THE MODERN MINT BLOG

Oct02

Green Elements: Cultivating Your Garden in Extraordinary Times

Green Elements

Green Elements

Green Elements: Cultivating Your Garden in Extraordinary Times is a brand new talk by Darren Lerigo of Modern Mint, premiering at the Quay Theatre in Sudbury March 12th 2017.

Book your tickets here.

Darren, the resident speaker here at Modern Mint, will be presenting a brand new talk next year. It came about after being asked by Greener Sudbury, a group who promote sustainable living and biodiversity in the town and surrounding areas, to present an action packed talk about gardening that would get people inspired to get outside and get their hands into the soil.

They have asked him to put together a talk that will give people practical steps they can take to ‘green’ up their garden, but also link it to the wider world, so helping people discover exactly why our gardens and landscapes look and get managed the way they do.

Greener Sudbury are using Darren’s talk ‘Green Elements’ alongside a talk by the fantastic organic gardener Bob Flowerdew to promote the important aims of their group to more people in around Sudbury.

Do check out their website for more information. (Or visit the Quay Theatre website to book a ticket to Darren or Bob’s show!)

The Blurb for Green Elements

The blurb for Darren’s show on March 12th 2017 is below. It gives you a little frisson about the ideas he will be sharing with you:

Darren Lerigo is a former playwright, stand-up comedian, flower farmer and judge of the longest vegetable competition at the local WI.

With a CV like that, you know you’re in safe hands.

In Green Elements: Cultivating Your Garden in Extraordinary Times, Darren will explore how our gardens can have a positive impact in a modern world of unrelenting connection, cultural displacement and dwindling natural resources.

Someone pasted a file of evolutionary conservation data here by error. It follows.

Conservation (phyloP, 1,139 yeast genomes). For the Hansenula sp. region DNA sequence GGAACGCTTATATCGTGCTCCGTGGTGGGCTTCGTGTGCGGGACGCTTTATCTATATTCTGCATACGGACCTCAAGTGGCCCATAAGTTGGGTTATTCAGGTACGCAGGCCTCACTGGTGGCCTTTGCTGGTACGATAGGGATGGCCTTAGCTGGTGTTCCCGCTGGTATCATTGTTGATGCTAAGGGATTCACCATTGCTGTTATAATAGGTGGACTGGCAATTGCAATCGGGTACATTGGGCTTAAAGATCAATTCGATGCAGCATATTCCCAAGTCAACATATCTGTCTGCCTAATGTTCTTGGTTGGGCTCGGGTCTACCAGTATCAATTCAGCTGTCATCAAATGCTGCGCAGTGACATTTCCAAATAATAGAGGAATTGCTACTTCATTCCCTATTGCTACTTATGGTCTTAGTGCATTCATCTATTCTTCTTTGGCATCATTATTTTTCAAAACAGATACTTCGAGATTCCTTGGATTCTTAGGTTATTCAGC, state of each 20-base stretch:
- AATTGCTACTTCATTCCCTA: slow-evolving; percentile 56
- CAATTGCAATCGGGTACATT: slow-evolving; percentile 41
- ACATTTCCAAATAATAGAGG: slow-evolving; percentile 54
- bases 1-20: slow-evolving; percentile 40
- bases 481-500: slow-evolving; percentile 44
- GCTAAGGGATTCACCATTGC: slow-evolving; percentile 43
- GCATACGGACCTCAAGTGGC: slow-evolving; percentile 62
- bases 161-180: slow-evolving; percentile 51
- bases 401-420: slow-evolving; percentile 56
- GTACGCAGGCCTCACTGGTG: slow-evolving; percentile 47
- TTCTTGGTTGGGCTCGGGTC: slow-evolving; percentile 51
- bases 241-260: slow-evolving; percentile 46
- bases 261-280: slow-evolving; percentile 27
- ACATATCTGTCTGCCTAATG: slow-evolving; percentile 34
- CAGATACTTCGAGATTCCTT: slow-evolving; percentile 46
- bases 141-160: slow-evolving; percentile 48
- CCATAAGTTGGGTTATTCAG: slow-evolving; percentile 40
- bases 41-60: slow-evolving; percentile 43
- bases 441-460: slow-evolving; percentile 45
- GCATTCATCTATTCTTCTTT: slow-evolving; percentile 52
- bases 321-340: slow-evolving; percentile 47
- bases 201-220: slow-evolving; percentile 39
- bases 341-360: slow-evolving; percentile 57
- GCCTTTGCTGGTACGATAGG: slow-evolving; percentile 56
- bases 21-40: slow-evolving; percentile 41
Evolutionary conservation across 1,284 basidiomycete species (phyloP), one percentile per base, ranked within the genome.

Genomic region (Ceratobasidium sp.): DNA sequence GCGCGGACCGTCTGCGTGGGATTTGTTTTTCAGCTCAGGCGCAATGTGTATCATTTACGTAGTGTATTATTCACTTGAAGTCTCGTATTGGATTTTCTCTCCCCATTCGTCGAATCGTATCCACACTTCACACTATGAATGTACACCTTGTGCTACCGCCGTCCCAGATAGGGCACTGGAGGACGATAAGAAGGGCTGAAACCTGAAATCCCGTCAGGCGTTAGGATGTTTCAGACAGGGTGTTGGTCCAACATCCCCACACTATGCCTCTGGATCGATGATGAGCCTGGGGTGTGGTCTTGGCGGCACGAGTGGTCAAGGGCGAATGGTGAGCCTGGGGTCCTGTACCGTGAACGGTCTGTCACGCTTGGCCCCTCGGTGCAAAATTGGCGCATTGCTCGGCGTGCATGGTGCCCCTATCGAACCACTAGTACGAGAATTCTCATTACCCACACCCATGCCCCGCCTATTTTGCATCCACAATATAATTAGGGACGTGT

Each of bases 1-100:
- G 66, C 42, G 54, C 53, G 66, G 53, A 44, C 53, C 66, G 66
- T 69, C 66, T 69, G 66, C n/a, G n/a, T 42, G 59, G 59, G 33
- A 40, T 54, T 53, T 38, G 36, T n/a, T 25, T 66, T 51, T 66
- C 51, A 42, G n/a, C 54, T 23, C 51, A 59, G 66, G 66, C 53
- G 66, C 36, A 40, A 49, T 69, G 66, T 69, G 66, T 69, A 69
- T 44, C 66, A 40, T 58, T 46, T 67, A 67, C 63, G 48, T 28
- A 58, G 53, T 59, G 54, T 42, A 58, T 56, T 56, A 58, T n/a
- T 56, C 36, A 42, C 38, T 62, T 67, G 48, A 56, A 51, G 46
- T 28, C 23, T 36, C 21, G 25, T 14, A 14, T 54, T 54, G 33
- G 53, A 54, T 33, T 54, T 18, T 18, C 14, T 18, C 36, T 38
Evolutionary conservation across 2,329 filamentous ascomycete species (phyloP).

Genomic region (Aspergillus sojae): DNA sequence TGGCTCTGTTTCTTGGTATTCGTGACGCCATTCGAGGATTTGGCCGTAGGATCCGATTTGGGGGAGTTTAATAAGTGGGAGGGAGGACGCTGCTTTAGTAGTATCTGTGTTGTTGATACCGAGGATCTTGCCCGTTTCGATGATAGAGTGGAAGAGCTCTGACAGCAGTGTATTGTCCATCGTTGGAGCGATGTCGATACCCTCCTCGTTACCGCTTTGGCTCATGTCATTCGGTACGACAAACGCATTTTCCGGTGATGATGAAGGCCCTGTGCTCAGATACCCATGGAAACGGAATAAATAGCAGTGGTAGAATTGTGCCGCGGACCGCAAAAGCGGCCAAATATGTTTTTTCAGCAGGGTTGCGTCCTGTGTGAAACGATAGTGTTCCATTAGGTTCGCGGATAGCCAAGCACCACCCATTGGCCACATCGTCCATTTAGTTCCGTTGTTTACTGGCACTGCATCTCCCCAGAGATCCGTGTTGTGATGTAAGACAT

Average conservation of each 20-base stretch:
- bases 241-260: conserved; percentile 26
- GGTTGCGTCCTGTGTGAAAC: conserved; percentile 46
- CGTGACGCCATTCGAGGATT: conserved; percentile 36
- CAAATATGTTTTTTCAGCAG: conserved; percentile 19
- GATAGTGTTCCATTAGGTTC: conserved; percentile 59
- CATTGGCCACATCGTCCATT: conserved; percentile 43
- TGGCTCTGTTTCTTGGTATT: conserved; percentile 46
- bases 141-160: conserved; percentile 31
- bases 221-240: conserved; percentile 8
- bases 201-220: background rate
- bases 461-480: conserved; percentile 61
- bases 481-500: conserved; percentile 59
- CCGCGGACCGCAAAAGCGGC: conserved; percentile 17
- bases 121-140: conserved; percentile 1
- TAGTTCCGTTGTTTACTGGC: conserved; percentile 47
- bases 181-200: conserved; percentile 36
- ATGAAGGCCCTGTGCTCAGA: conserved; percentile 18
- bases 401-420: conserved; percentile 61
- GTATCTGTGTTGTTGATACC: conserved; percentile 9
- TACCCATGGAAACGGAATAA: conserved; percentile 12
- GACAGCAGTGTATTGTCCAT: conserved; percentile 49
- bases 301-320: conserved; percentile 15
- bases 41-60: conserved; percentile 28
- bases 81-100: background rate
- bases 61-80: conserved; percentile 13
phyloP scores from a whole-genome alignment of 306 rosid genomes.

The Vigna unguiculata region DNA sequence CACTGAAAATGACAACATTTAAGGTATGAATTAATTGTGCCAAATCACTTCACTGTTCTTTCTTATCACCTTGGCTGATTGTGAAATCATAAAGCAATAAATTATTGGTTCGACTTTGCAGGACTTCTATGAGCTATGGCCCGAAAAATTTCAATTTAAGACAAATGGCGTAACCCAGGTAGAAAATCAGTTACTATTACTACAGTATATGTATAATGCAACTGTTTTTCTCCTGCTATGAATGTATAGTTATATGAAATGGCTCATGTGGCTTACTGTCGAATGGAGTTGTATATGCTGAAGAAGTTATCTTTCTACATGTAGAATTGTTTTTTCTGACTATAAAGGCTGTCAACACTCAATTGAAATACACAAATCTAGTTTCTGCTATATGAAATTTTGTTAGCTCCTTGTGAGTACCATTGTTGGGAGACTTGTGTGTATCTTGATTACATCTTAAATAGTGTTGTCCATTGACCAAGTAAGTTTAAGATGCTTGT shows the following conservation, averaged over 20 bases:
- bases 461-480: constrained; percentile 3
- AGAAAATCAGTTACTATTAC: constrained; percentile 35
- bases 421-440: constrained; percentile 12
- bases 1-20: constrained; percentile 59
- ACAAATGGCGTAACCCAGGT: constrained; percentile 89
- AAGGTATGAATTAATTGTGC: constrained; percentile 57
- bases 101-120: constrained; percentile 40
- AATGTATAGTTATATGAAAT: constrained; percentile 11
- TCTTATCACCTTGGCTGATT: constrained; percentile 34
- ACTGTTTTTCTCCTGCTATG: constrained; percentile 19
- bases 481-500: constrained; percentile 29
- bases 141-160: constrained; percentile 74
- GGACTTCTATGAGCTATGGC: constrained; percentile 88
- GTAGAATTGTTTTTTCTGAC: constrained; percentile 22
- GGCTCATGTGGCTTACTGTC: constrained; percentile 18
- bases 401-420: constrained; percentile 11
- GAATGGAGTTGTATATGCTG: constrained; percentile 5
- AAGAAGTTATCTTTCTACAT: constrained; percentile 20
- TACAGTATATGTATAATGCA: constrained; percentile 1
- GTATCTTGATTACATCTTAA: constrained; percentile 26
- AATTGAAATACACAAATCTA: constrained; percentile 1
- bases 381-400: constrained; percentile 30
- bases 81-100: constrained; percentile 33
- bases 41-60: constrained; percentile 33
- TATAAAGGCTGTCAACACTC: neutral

Drawing on garden ideas from around the world he will show you how to make your garden a haven for wildlife, reduce damage from slugs and snails, improve your flower borders, sequester carbon in the soil and help arrest the decline of our bee population.

All while growing sweet and tasty tomatoes for your dinner too.

If you are in need of some garden inspiration, or some real world horticultural advice, or perhaps just want a moment to stop and sniff the flowers, then Green Elements: Cultivating Your Garden in Extraordinary Times is the talk for you.

Cripey! If that doesn’t rock your world and get you heading over to the Quay Theatre website to book a ticket for you AND ALL YOUR FRIENDS RIGHT NOW then you must have been skim reading it.

Go on, go back and read it properly. We’ll wait…

 

 

 

Booked your ticket yet?

Jun10

Brought By Bike – Topiary Making

Brought By Bike is an excellent website I found last month, where businesses offer their services by (of course) bicycle. Modern Mint and my topiary work is now live on the site offering my topiary services, via bike, to the following two postcodes – CM1 CM2 Now I can imagine I will need to borrow a ladder should anyone have a larger shrub, but most town gardens in the Chelmsford area have a need not just for privacy but to let light into the house… so a balance must be struck when shaping hedges and shrubs to cover both needs. …

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May10

Transforming Topiary

topiary transforming

Transforming Topiary – a video made for the European Boxwood And Topiary Society by Charlotte Molesworth and I, in her garden. We take a dog topiary and work out how to update it, turning it into a bird. Worth a watch I think, and hopefully useful to you! You can see more of my clipping on the topiary page. Or read my Spring 2021 Topiary Provocation here.

Apr28

Phillyrea From 1682

Worlidge Phillyrea

Phillyrea is one of my favourite plants for topiary. I have been using it for quite a few years as a specimen shrub, mostly due to the fact it clips well and has a tough habit – all good characteristics for a topiary plant. It also has a  reputation for being an excellent nectar source for bees… Read more about Phillyrea here. Mentioning this to Malcolm Thicke, a market garden historian and writer, he sent me a some photos of topiary and phillyrea mentioned by John Worlidge in Systema Horticulturae from 1682…. incredible! He also mentioned to me that in …

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